Jan. 18, 2022

Captain Cook Comes to Hawaii

Captain Cook Comes to Hawaii

January 18, 1778. Captain James Cook becomes the first European to travel to the Hawaiian Islands, but Cook’s journey will lead to his brutal killing on a Hawaiian beach.

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January 18, 1778. Captain James Cook becomes the first European to travel to the Hawaiian Islands, but Cook’s journey will lead to his brutal killing on a Hawaiian beach.



Cold Open

It’s February 1779 on a beach on the Island of Hawaii.

Captain James Cook of the British Royal Navy steps onto the shore with a small group of men. Cook is one of the world’s greatest explorers, but today he is anxious. Native Hawaiians have gathered on the beach, and they’re not pleased.

The Hawaiians shout and raise rocks over their heads, threatening to attack. Captain Cook is in shock. He remembers a time when the native people of Hawaii welcomed him with open arms.

This is Cook’s third trip to the Hawaiian Islands. He is credited with being the first European to ever travel here, having first sailed around Oahu a year earlier on January 18th, 1778. In the past, Cook and his men enjoyed a peaceful relationship with Hawaii’s inhabitants. They traded together and developed a mutual respect. But now it's clear to Cook that the Hawaiin’s patience for their European visitors has run out.

One of the Hawaiians steps forward and hurls his rock through the air. It lands with a thud in the sand in front of Cook and his men. Cook barely has time to react before the rest of the Hawaiians let out something akin to a war cry.

More rocks are hurled as well as insults. Cook cries out, “fall back”! And he and his men flee across the beach as the onslaught continues. Finally, the British sailors make it safely back to their ship, The Resolution. But for Cook, the near-violent confrontation on the beach is a portend of the tragedy yet to come.


From Noiser and Airship, I’m Lindsay Graham and this is History Daily.

History is made every day. On this podcast—every day—we tell the true stories of the people and events that shaped our world.

Today is January 18th: Captain Cook Comes to Hawaii.

Act One: Cook’s Early Explorations

It’s June 11th, 1770 on the deck of the HMS Endeavour, seven-and-a-half years before James Cook comes to the Hawaiian Islands.

Cook is worried. His ship has crashed into what will come to be known as the Great Barrier Reef, off the northeast coast of Australia. The Endeavour is taking on water and starting to sink. Cook orders his crew to throw all heavy objects overboard to try and lighten the load and save the ship. The men make their way across the deck, tossing anything made of iron or stone into the sea. But still, the ship continues to sink.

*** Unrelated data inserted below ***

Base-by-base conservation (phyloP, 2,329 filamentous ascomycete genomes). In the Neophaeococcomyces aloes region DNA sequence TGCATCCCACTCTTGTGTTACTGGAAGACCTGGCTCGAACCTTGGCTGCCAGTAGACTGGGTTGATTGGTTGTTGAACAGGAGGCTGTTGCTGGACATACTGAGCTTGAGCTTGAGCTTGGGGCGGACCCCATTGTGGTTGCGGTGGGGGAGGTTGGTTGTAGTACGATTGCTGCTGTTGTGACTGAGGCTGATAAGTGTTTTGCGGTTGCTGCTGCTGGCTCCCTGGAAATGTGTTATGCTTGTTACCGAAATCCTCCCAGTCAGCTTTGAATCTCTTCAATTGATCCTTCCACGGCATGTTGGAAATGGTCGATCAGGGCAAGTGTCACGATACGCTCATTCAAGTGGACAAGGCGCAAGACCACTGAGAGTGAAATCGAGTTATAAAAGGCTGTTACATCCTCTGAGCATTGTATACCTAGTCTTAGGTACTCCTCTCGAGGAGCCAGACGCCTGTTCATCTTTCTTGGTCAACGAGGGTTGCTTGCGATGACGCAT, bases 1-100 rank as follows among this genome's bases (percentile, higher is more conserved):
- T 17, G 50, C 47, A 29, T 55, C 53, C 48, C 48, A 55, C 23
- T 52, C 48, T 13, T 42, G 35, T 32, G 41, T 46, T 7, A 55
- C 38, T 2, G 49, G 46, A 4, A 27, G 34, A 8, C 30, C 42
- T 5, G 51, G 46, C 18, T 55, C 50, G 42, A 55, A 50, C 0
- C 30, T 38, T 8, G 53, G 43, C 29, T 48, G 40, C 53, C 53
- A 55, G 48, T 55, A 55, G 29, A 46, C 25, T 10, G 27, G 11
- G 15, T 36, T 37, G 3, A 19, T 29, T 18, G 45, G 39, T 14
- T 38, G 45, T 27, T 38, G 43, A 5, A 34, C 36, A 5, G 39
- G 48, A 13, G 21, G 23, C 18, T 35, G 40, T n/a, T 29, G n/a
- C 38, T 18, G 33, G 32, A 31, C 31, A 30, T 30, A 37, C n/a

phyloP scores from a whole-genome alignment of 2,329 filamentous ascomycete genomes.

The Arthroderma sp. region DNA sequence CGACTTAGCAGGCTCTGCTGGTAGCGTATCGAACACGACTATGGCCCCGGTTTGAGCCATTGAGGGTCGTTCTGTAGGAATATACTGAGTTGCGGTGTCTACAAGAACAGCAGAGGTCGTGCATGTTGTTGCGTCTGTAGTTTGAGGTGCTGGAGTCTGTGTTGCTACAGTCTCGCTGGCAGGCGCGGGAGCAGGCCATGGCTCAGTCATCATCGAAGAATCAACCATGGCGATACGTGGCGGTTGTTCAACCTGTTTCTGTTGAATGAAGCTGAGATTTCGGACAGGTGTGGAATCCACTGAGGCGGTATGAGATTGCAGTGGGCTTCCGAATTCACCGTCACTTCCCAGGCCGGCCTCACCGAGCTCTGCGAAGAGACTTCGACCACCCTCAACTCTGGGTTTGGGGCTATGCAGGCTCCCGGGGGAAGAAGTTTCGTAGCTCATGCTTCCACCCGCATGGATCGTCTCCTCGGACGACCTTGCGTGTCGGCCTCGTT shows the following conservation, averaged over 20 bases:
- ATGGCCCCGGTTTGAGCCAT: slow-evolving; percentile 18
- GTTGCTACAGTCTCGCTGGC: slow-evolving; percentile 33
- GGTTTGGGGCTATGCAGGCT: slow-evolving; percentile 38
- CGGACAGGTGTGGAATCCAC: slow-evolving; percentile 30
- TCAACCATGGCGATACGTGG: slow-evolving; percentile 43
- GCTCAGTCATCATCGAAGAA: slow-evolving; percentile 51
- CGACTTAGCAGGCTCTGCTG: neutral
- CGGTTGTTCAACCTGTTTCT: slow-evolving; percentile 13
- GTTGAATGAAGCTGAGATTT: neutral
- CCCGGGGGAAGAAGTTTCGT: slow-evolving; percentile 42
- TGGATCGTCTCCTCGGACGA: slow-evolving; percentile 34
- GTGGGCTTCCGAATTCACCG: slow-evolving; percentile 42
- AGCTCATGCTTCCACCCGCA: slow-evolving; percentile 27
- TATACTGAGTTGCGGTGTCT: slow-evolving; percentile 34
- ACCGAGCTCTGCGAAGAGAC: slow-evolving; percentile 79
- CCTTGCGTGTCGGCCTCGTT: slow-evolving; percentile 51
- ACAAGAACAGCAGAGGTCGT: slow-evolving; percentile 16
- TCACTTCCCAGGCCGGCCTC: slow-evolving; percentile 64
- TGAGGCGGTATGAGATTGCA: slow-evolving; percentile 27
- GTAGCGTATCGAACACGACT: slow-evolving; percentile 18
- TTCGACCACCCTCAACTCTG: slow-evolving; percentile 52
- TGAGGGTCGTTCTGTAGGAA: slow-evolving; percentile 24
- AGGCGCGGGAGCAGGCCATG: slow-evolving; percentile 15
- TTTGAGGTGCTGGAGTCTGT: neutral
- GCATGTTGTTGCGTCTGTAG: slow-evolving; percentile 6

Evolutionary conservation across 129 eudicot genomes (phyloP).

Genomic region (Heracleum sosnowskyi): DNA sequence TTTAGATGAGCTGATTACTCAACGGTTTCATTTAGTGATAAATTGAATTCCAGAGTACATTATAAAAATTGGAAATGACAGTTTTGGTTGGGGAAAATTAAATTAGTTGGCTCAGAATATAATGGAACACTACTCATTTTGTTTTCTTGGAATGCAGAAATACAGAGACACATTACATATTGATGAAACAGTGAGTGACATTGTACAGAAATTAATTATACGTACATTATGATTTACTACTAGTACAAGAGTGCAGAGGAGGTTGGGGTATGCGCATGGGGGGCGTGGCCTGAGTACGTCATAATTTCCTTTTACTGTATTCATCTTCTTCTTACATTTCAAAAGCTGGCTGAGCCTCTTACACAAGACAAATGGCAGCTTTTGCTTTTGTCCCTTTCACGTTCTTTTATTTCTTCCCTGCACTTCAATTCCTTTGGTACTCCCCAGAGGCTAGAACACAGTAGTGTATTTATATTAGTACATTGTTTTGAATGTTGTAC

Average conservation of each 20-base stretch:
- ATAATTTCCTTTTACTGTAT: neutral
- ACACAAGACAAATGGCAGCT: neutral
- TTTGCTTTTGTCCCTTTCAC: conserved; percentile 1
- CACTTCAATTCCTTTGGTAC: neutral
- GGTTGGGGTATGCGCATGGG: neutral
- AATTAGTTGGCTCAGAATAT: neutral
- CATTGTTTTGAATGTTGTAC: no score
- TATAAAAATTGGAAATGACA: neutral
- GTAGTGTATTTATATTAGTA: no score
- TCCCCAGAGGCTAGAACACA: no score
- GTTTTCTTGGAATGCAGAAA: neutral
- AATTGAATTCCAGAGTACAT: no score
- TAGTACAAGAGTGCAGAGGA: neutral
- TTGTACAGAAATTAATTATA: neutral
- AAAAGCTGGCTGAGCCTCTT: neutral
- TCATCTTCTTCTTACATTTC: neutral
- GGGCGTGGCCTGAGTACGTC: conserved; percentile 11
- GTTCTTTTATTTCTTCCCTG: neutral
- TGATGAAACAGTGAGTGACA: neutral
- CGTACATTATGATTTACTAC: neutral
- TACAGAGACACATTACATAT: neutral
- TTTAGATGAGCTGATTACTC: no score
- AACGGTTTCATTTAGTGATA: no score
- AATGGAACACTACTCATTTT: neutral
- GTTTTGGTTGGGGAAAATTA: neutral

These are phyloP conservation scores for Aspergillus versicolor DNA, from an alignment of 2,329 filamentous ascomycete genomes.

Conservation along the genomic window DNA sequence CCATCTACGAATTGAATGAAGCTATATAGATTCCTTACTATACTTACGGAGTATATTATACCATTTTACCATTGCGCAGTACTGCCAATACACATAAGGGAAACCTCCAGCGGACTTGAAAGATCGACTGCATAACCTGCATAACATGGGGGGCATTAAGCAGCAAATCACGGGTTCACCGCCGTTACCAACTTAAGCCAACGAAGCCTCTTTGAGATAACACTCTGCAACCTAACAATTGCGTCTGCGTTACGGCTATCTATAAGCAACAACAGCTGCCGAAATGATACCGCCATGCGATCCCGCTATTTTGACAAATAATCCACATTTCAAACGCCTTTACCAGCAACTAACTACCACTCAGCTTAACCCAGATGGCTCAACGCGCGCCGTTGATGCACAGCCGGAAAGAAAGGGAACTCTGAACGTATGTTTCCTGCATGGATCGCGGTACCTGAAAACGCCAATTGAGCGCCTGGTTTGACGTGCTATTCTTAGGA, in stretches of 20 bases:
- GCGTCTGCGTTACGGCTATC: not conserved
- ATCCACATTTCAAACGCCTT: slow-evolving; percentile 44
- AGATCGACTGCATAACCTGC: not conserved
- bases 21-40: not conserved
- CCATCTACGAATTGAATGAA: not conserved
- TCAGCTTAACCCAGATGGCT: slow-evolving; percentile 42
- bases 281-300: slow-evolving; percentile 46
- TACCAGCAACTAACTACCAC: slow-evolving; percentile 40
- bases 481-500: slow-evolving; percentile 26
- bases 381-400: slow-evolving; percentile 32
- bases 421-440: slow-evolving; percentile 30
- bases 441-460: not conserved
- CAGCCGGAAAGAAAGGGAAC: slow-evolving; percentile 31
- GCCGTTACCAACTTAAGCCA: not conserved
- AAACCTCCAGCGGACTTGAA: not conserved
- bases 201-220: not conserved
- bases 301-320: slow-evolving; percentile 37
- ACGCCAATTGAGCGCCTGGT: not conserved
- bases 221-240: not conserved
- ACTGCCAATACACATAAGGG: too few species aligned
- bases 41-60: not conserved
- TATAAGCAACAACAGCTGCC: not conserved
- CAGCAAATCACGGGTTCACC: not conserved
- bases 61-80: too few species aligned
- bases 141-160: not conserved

Cook and the Endeavour have traveled to Australia’s shores in service of the growing British Empire. The British fear the Spanish are gaining a stronghold in the South Pacific, so they send Cook in search of new lands to claim in the name of King George III. The Royal Navy tasked Cook with finding “Terra Australis,” a legendary southern continent first theorized by Ancient Greek philosophers like Aristotle. While Cook didn’t find the mythic land, he did map out large swaths of New Zealand and Tahiti, and came to know the native people of those areas. It's Cook’s commitment to charting the region’s topography and engaging with its inhabitants that has led his ship onto the Great Barrier Reef.

Now Cook and his crew rush up and down the deck, still trying to lighten the ship’s load before it sinks into the water. Cook orders the ship’s cannons to be thrown overboard. And as his crew members hurl them into the sea, the Endeavour stops taking on water. After almost 24 hours of fighting to keep the ship afloat, Cook gets the Endeavour free from the Reef and back into open water. But it's in bad shape. So Cook sails to the mouth of a river where repairs can be made.


While the aboriginal people of Australia have known and traveled the Great Barrier Reef for thousands of years, Cook’s maps and records of the Reef will garner him credit for its “discovery.” The area where Cook and his crew settled to make repairs on their ship will one day be known as Cooktown, Australia. And the river that lies just beyond it will be christened the Endeavour River.

By the summer of 1770, after almost two months of work, the Endeavour is finally ready for the open sea again. As Cook continues his journey across the South Pacific, he claims more and more land for the British. Eventually satisfied with the fruits of his labor, Cook sails for home.

In July 1771, Cook and the Endeavour arrive in England. The captain is greeted as a hero. And upon publishing his journals from his expedition, Cook gains worldwide acclaim as an explorer and adventurer. But it's his maps and charts of the South Pacific that lay the groundwork for further exploration of the region. Cook’s navigational guides of the Great Barrier Reef are so detailed that they will be used by sailors and scientists well into the 20th Century.

But Cook gains notoriety for more than just his journals and maps. He has become widely known for his expertise in keeping his crews healthy. In the 1770s, Scurvy has taken a toll on the British fleet. The disease has hit ships all over the world and will be responsible for the deaths of millions of sailors. But Scurvy has rarely taken hold on ships helmed by James Cook. In order to combat Scurvy and other elements, Cook maintains a level of cleanliness on his ships that few can rival. Cook also makes sure that his men keep an ample supply onboard of concentrated juices, sauerkraut, and carrot marmalade; known remedies for Scurvy. Cook’s commitment to fighting disease catches the attention of his superiors, puts him in line for an important new mission.

By the mid-1770s, the British are eager to find the Northwest Passage, a link between the Atlantic and Pacific Oceans that European powers believe lies above North America. When the British search for a man to lead the expedition, James Cook is the obvious choice. Not only has Cook traveled to places on Earth that were previously unseen by Europeans, he has done so all while keeping his sailors healthy and alive. 

On July 12th, 1776, James Cook sets sail from Plymouth, England in search of the Northwest Passage. Cook’s travels will add to his celebrity and lead him across the world to a place he never intended to find: The Hawaiian Islands.

Act Two: Cook’s First and Second Trips to Hawaii

It’s January 18th, 1778 on the deck of the HMS Resolution.

James Cook is ecstatic. He peers out over the water. In the distance, sees a land mass that has never before been recorded or mapped by Europeans. It's the Island of Oahu.